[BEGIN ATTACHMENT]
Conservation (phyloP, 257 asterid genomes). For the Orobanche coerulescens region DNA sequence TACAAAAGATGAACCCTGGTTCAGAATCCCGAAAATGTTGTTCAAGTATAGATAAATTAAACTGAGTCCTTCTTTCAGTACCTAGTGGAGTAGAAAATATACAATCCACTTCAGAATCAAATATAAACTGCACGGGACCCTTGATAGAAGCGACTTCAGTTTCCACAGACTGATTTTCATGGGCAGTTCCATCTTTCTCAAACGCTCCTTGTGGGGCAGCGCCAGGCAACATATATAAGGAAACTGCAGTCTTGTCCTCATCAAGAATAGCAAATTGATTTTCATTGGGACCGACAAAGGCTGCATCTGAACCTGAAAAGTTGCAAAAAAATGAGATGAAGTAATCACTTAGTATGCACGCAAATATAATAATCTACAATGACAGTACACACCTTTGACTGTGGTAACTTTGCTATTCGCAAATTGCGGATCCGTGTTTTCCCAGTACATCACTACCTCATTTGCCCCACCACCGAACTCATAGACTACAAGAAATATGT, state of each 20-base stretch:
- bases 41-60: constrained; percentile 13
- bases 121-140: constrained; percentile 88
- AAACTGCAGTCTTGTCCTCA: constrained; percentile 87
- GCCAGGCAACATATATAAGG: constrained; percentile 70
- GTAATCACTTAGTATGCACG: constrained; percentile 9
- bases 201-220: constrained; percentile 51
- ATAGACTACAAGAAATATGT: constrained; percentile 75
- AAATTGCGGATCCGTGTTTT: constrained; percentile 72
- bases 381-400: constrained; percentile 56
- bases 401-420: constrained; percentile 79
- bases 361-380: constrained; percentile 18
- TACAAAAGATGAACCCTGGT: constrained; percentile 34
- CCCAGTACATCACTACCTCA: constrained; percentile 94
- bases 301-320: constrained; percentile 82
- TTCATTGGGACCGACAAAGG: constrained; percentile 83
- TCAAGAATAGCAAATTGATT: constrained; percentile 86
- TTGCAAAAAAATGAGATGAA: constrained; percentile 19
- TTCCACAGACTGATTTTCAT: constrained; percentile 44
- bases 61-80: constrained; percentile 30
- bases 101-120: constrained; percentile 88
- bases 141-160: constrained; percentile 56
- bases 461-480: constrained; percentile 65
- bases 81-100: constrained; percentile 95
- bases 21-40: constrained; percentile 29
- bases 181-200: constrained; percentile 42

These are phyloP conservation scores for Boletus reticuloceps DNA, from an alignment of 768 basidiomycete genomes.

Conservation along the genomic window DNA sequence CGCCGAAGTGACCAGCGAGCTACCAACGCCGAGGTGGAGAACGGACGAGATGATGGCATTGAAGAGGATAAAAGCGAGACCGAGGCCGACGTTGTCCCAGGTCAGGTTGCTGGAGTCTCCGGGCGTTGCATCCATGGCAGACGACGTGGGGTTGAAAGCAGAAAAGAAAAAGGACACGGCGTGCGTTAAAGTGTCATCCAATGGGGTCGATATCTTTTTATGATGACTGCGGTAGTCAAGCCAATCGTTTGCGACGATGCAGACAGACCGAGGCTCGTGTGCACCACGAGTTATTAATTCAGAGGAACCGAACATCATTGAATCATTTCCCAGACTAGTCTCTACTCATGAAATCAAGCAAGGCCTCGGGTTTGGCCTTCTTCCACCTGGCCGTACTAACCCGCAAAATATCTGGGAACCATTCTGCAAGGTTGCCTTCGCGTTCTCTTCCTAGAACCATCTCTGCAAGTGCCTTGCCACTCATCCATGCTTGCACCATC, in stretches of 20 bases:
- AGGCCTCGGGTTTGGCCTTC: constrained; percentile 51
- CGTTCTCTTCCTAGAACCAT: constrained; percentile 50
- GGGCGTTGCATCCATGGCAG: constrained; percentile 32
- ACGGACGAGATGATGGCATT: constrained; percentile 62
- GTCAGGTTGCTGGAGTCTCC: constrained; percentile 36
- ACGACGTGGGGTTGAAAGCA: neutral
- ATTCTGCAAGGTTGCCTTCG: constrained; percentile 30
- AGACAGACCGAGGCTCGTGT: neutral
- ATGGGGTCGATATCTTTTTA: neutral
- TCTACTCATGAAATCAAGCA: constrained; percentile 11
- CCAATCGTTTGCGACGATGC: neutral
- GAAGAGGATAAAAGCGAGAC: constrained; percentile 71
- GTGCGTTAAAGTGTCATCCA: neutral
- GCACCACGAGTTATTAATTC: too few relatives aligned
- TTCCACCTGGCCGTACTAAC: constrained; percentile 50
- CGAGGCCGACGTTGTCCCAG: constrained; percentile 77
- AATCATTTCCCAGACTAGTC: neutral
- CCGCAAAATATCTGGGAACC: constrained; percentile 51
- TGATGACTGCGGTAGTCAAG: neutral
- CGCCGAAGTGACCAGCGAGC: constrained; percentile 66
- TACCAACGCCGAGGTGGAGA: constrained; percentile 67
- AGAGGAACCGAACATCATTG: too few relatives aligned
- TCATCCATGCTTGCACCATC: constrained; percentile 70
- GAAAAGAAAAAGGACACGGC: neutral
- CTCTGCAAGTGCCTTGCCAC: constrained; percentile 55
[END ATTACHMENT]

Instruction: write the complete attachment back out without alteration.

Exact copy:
Conservation (phyloP, 257 asterid genomes). For the Orobanche coerulescens region DNA sequence TACAAAAGATGAACCCTGGTTCAGAATCCCGAAAATGTTGTTCAAGTATAGATAAATTAAACTGAGTCCTTCTTTCAGTACCTAGTGGAGTAGAAAATATACAATCCACTTCAGAATCAAATATAAACTGCACGGGACCCTTGATAGAAGCGACTTCAGTTTCCACAGACTGATTTTCATGGGCAGTTCCATCTTTCTCAAACGCTCCTTGTGGGGCAGCGCCAGGCAACATATATAAGGAAACTGCAGTCTTGTCCTCATCAAGAATAGCAAATTGATTTTCATTGGGACCGACAAAGGCTGCATCTGAACCTGAAAAGTTGCAAAAAAATGAGATGAAGTAATCACTTAGTATGCACGCAAATATAATAATCTACAATGACAGTACACACCTTTGACTGTGGTAACTTTGCTATTCGCAAATTGCGGATCCGTGTTTTCCCAGTACATCACTACCTCATTTGCCCCACCACCGAACTCATAGACTACAAGAAATATGT, state of each 20-base stretch:
- bases 41-60: constrained; percentile 13
- bases 121-140: constrained; percentile 88
- AAACTGCAGTCTTGTCCTCA: constrained; percentile 87
- GCCAGGCAACATATATAAGG: constrained; percentile 70
- GTAATCACTTAGTATGCACG: constrained; percentile 9
- bases 201-220: constrained; percentile 51
- ATAGACTACAAGAAATATGT: constrained; percentile 75
- AAATTGCGGATCCGTGTTTT: constrained; percentile 72
- bases 381-400: constrained; percentile 56
- bases 401-420: constrained; percentile 79
- bases 361-380: constrained; percentile 18
- TACAAAAGATGAACCCTGGT: constrained; percentile 34
- CCCAGTACATCACTACCTCA: constrained; percentile 94
- bases 301-320: constrained; percentile 82
- TTCATTGGGACCGACAAAGG: constrained; percentile 83
- TCAAGAATAGCAAATTGATT: constrained; percentile 86
- TTGCAAAAAAATGAGATGAA: constrained; percentile 19
- TTCCACAGACTGATTTTCAT: constrained; percentile 44
- bases 61-80: constrained; percentile 30
- bases 101-120: constrained; percentile 88
- bases 141-160: constrained; percentile 56
- bases 461-480: constrained; percentile 65
- bases 81-100: constrained; percentile 95
- bases 21-40: constrained; percentile 29
- bases 181-200: constrained; percentile 42

These are phyloP conservation scores for Boletus reticuloceps DNA, from an alignment of 768 basidiomycete genomes.

Conservation along the genomic window DNA sequence CGCCGAAGTGACCAGCGAGCTACCAACGCCGAGGTGGAGAACGGACGAGATGATGGCATTGAAGAGGATAAAAGCGAGACCGAGGCCGACGTTGTCCCAGGTCAGGTTGCTGGAGTCTCCGGGCGTTGCATCCATGGCAGACGACGTGGGGTTGAAAGCAGAAAAGAAAAAGGACACGGCGTGCGTTAAAGTGTCATCCAATGGGGTCGATATCTTTTTATGATGACTGCGGTAGTCAAGCCAATCGTTTGCGACGATGCAGACAGACCGAGGCTCGTGTGCACCACGAGTTATTAATTCAGAGGAACCGAACATCATTGAATCATTTCCCAGACTAGTCTCTACTCATGAAATCAAGCAAGGCCTCGGGTTTGGCCTTCTTCCACCTGGCCGTACTAACCCGCAAAATATCTGGGAACCATTCTGCAAGGTTGCCTTCGCGTTCTCTTCCTAGAACCATCTCTGCAAGTGCCTTGCCACTCATCCATGCTTGCACCATC, in stretches of 20 bases:
- AGGCCTCGGGTTTGGCCTTC: constrained; percentile 51
- CGTTCTCTTCCTAGAACCAT: constrained; percentile 50
- GGGCGTTGCATCCATGGCAG: constrained; percentile 32
- ACGGACGAGATGATGGCATT: constrained; percentile 62
- GTCAGGTTGCTGGAGTCTCC: constrained; percentile 36
- ACGACGTGGGGTTGAAAGCA: neutral
- ATTCTGCAAGGTTGCCTTCG: constrained; percentile 30
- AGACAGACCGAGGCTCGTGT: neutral
- ATGGGGTCGATATCTTTTTA: neutral
- TCTACTCATGAAATCAAGCA: constrained; percentile 11
- CCAATCGTTTGCGACGATGC: neutral
- GAAGAGGATAAAAGCGAGAC: constrained; percentile 71
- GTGCGTTAAAGTGTCATCCA: neutral
- GCACCACGAGTTATTAATTC: too few relatives aligned
- TTCCACCTGGCCGTACTAAC: constrained; percentile 50
- CGAGGCCGACGTTGTCCCAG: constrained; percentile 77
- AATCATTTCCCAGACTAGTC: neutral
- CCGCAAAATATCTGGGAACC: constrained; percentile 51
- TGATGACTGCGGTAGTCAAG: neutral
- CGCCGAAGTGACCAGCGAGC: constrained; percentile 66
- TACCAACGCCGAGGTGGAGA: constrained; percentile 67
- AGAGGAACCGAACATCATTG: too few relatives aligned
- TCATCCATGCTTGCACCATC: constrained; percentile 70
- GAAAAGAAAAAGGACACGGC: neutral
- CTCTGCAAGTGCCTTGCCAC: constrained; percentile 55